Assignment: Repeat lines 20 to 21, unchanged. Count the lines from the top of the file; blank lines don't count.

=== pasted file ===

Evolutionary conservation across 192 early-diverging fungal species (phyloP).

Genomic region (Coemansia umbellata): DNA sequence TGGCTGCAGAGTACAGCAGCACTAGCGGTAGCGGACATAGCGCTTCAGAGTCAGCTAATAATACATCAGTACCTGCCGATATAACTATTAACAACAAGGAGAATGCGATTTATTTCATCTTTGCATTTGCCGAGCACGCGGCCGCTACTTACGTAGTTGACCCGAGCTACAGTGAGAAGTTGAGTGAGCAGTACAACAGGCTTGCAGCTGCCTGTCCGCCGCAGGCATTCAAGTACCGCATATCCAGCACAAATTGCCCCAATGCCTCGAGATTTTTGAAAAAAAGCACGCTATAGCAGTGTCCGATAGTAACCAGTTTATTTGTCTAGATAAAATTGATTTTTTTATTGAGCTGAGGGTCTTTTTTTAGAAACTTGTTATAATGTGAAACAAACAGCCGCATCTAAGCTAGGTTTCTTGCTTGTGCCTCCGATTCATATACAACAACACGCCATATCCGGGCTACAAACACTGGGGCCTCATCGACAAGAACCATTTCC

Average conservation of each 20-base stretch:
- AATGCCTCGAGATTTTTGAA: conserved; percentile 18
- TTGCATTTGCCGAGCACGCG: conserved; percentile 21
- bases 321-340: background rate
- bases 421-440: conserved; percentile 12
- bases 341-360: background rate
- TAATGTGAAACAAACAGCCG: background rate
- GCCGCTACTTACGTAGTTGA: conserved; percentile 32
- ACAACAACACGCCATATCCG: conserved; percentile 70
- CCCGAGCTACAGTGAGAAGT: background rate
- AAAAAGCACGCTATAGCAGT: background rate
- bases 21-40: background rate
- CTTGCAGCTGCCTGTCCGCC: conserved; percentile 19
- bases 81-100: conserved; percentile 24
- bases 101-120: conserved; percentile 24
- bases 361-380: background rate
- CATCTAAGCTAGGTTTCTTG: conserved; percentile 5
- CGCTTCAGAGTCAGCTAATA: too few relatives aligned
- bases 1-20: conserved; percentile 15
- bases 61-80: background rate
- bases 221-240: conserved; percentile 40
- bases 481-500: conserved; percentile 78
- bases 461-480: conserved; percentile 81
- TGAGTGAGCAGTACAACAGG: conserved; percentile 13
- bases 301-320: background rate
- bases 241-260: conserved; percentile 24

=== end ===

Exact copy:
- CGCTTCAGAGTCAGCTAATA: too few relatives aligned
- bases 1-20: conserved; percentile 15